Skiing is dangerous, and backcountry skiing is even more dangerous. Extreme steep skiing involving alpine climbing involves consequences that include serious injury and death. Avalanche danger may be present, and the consequences of a fall could be fatal. You are responsible for your own safety. The decision to pursue an objective like that discussed below cannot be taken lightly; it takes years of experience in many realms to pull it off.
Pioneer is an iconic Western Chugach peak; it’s the mountain featured on the AK driver’s license. It’s north face (pictured on the DL) is a classic spring alpine climb, and a prize ski descent. Not to say it hasn’t been skied on a below average snow year before, but all reports are only of it being skied on big years…when the entirety of its 6300′ north face can be booted up without crampons let alone technical gear like mixed climbing pro, ice tools, rope, ski crampons, etc. While skiers tend to limit their fathoming of this line to above average snow years when the technical equipment is not required, the technical approach is the standard fare of alpine climbers that enjoy the ascent annually each spring.
I’ve wanted the line for years and waiting for that above average year, that seems ever more fleeting due to climate change and a sea level snowpack seeming more and more like a thing of the past, became too ephemeral for my temperament. As I’ve become more entranced by climbing in recent years, and remain ever entranced by steep skiing, it was time to put the two together. After all, Alaskan ski culture is late coming around to a purer form of steep skiing and ski mountaineering: a form that doesn’t involve high carbon emissions and deep pockets; the form of the Randoist. This form is found flourishing in places like Jackson, Salt Lake City, and many areas of Europe.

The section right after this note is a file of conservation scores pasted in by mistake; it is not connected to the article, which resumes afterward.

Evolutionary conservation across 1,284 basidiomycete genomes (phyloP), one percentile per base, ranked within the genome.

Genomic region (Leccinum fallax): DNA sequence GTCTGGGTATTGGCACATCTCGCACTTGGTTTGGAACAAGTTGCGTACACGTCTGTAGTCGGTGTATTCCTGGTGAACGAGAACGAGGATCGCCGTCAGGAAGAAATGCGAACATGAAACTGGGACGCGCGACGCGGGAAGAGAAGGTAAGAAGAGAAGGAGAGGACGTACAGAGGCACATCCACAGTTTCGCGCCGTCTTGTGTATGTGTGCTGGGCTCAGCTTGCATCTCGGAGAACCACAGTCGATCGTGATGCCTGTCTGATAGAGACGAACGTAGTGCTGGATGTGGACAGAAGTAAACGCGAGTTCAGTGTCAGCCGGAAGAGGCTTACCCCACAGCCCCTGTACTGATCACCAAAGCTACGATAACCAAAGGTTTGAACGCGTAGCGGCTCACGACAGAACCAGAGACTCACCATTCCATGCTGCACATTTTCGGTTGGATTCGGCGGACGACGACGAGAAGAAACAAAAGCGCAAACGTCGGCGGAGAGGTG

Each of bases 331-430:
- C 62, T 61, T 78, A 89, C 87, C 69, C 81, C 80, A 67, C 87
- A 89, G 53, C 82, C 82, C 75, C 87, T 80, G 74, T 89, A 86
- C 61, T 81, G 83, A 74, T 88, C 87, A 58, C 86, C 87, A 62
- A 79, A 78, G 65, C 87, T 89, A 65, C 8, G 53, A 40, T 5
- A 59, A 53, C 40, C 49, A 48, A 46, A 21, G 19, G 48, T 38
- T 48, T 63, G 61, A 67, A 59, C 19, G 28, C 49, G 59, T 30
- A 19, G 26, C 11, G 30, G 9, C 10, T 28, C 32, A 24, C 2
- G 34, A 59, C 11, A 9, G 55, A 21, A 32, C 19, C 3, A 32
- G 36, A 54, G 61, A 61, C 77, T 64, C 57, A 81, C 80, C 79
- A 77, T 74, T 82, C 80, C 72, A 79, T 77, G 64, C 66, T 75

So it began on April 7, 2016 that Sam, Russ, and I headed to the OG Highway for our shot at de-mystifying the North Face of Pioneer (colloquially known as “The Driver’s License” to bro-brahs).
On an average to below average year, with little to no low elevation snowpack, expect to:
- Walk on dry ground and scree for ~.25 mile and 500′
- Walk on chunky, icy avalanche debris (perhaps mixed with scree in areas) for another ~.25 mile and 500-1000′
- Climb a short pitch of thin and hard to protect WI2-3 for the direct route, or head to a gully climber’s right for a steep, somewhat schwacky ascent line that had a fixed rope spring 2016
- Boot another 500-1000′ of steep, icy snow in either of the lower ascent gullies
- Skin or boot another 1500′-2500′ feet of variable, moderately steep snow (ski crampons recommended for skinning in this section)
- Deal with ~500′ of more exposed terrain requiring a pitch of hard to protect ~M4 or ~WI3 climbing for the direct route, or a long steep traverse climber’s right up a thin snow chute then hard left along an exposed snow ramp above cliffs
- Boot or skin another ~500′ of moderately steep snow (softer and more sheltered in this area)
- Boot a final 1000-1500′ of steep snow (softer and sheltered) to the summit ridge
For the descent:
- Follow your tracks down for ~2000′ to above the most exposed terrain of the route (where you either did the direct M4-WI3 pitch or the exposed traverse).
- Traverse skier’s left of your ascent route (if you went direct through the ice or mixed terrain) through exposure and look for a chute that connects the upper and lower snowfields (the chute is skinny with thin snow through the choke, likely requiring a bit of “dry-skiing” on below average snow years).